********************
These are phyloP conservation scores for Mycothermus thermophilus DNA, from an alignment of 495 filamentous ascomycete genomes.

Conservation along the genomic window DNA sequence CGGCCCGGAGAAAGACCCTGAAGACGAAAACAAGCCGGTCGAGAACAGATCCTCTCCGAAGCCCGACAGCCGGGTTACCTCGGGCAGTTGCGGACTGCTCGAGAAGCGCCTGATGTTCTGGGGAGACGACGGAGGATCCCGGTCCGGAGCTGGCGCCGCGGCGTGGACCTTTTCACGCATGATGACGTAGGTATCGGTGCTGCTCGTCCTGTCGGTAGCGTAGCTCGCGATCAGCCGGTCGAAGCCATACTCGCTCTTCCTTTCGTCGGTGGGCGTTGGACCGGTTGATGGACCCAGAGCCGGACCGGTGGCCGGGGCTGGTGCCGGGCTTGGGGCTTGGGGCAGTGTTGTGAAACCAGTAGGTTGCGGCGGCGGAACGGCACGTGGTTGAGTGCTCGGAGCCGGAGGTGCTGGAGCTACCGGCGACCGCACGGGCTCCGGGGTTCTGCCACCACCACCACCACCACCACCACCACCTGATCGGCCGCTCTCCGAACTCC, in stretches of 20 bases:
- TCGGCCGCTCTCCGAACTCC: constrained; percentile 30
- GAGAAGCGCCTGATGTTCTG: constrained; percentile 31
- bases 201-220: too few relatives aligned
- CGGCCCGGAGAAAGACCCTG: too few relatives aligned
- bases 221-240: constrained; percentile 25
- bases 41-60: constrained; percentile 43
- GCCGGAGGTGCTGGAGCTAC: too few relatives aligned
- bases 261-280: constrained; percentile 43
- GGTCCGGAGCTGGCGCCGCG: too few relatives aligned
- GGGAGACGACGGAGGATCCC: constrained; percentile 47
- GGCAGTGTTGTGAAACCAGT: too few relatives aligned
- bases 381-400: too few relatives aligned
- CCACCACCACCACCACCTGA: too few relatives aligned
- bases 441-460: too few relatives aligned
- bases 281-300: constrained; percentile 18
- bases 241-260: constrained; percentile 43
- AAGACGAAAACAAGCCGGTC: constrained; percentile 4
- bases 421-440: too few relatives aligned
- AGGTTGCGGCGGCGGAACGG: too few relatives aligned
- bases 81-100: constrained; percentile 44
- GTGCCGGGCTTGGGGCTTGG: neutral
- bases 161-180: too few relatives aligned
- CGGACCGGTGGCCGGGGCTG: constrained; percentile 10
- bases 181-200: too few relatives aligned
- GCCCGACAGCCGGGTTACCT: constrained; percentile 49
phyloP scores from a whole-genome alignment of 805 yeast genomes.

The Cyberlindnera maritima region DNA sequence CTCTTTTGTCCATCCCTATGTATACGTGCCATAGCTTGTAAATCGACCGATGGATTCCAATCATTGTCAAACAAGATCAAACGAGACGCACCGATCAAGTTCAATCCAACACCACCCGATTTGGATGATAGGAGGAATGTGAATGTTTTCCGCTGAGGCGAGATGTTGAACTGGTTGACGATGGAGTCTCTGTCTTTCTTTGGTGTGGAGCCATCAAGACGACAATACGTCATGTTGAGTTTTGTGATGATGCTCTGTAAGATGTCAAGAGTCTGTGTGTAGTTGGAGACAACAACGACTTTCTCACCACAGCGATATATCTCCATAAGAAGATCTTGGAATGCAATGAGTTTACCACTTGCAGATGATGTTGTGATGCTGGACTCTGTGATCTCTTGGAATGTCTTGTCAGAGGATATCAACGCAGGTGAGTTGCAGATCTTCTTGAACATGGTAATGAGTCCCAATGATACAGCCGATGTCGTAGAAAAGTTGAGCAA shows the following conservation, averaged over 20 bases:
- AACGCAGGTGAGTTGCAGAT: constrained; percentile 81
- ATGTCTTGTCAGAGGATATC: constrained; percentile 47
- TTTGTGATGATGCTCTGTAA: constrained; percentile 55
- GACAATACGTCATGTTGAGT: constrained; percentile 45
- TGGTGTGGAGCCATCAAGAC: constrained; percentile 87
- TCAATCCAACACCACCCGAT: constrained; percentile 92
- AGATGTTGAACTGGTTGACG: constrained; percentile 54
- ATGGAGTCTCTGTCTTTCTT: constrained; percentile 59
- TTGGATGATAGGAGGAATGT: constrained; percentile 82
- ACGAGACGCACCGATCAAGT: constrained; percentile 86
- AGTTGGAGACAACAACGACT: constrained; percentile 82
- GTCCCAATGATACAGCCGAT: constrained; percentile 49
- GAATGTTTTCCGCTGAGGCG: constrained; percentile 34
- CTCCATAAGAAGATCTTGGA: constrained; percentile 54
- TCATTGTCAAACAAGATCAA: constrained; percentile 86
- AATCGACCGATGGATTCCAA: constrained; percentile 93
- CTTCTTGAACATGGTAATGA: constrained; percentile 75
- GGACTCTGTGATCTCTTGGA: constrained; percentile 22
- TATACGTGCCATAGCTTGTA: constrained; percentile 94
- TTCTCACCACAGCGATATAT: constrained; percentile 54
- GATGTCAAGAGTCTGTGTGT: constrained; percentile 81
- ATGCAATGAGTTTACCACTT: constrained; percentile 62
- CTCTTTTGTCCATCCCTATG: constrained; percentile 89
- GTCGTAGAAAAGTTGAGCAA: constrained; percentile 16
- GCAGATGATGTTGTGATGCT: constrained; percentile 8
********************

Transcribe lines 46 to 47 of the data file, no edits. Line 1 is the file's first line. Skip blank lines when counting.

- CTTCTTGAACATGGTAATGA: constrained; percentile 75
- GGACTCTGTGATCTCTTGGA: constrained; percentile 22